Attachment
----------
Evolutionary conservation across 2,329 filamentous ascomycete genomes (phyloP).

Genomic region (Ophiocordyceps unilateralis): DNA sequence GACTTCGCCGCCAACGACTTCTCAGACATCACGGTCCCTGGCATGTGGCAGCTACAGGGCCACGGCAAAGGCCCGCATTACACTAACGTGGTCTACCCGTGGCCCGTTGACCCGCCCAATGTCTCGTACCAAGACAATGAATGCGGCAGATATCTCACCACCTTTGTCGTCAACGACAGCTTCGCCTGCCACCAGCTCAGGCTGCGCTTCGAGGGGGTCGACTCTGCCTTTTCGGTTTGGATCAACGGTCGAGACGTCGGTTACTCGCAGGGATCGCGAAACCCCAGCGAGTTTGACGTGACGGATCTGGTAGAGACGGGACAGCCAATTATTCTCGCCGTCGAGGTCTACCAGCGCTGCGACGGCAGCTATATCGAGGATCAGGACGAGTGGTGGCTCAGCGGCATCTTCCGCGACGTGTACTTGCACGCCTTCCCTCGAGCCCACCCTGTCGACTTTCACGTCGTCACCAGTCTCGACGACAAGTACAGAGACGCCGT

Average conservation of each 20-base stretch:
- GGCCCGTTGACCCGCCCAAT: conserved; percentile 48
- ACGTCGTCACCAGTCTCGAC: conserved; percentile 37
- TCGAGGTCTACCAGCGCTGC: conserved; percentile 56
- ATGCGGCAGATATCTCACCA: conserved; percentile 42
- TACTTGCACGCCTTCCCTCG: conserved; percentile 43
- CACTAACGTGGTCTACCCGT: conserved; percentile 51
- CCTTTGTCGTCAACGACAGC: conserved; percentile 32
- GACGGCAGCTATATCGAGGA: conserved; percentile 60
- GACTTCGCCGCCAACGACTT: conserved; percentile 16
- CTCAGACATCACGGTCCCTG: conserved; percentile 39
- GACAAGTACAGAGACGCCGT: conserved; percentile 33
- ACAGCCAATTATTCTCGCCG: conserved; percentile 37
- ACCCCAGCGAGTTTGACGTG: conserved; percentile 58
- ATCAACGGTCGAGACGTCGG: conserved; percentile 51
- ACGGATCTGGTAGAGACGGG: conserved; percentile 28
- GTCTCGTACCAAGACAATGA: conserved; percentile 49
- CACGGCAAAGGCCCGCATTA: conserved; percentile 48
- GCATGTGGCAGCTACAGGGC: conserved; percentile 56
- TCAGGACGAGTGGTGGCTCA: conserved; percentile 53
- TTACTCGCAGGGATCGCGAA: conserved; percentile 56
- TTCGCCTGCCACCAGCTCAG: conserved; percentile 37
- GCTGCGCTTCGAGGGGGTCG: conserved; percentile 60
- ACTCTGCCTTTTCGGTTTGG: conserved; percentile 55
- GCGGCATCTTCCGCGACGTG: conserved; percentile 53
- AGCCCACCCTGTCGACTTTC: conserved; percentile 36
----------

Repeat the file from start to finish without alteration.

Evolutionary conservation across 2,329 filamentous ascomycete genomes (phyloP).

Genomic region (Ophiocordyceps unilateralis): DNA sequence GACTTCGCCGCCAACGACTTCTCAGACATCACGGTCCCTGGCATGTGGCAGCTACAGGGCCACGGCAAAGGCCCGCATTACACTAACGTGGTCTACCCGTGGCCCGTTGACCCGCCCAATGTCTCGTACCAAGACAATGAATGCGGCAGATATCTCACCACCTTTGTCGTCAACGACAGCTTCGCCTGCCACCAGCTCAGGCTGCGCTTCGAGGGGGTCGACTCTGCCTTTTCGGTTTGGATCAACGGTCGAGACGTCGGTTACTCGCAGGGATCGCGAAACCCCAGCGAGTTTGACGTGACGGATCTGGTAGAGACGGGACAGCCAATTATTCTCGCCGTCGAGGTCTACCAGCGCTGCGACGGCAGCTATATCGAGGATCAGGACGAGTGGTGGCTCAGCGGCATCTTCCGCGACGTGTACTTGCACGCCTTCCCTCGAGCCCACCCTGTCGACTTTCACGTCGTCACCAGTCTCGACGACAAGTACAGAGACGCCGT

Average conservation of each 20-base stretch:
- GGCCCGTTGACCCGCCCAAT: conserved; percentile 48
- ACGTCGTCACCAGTCTCGAC: conserved; percentile 37
- TCGAGGTCTACCAGCGCTGC: conserved; percentile 56
- ATGCGGCAGATATCTCACCA: conserved; percentile 42
- TACTTGCACGCCTTCCCTCG: conserved; percentile 43
- CACTAACGTGGTCTACCCGT: conserved; percentile 51
- CCTTTGTCGTCAACGACAGC: conserved; percentile 32
- GACGGCAGCTATATCGAGGA: conserved; percentile 60
- GACTTCGCCGCCAACGACTT: conserved; percentile 16
- CTCAGACATCACGGTCCCTG: conserved; percentile 39
- GACAAGTACAGAGACGCCGT: conserved; percentile 33
- ACAGCCAATTATTCTCGCCG: conserved; percentile 37
- ACCCCAGCGAGTTTGACGTG: conserved; percentile 58
- ATCAACGGTCGAGACGTCGG: conserved; percentile 51
- ACGGATCTGGTAGAGACGGG: conserved; percentile 28
- GTCTCGTACCAAGACAATGA: conserved; percentile 49
- CACGGCAAAGGCCCGCATTA: conserved; percentile 48
- GCATGTGGCAGCTACAGGGC: conserved; percentile 56
- TCAGGACGAGTGGTGGCTCA: conserved; percentile 53
- TTACTCGCAGGGATCGCGAA: conserved; percentile 56
- TTCGCCTGCCACCAGCTCAG: conserved; percentile 37
- GCTGCGCTTCGAGGGGGTCG: conserved; percentile 60
- ACTCTGCCTTTTCGGTTTGG: conserved; percentile 55
- GCGGCATCTTCCGCGACGTG: conserved; percentile 53
- AGCCCACCCTGTCGACTTTC: conserved; percentile 36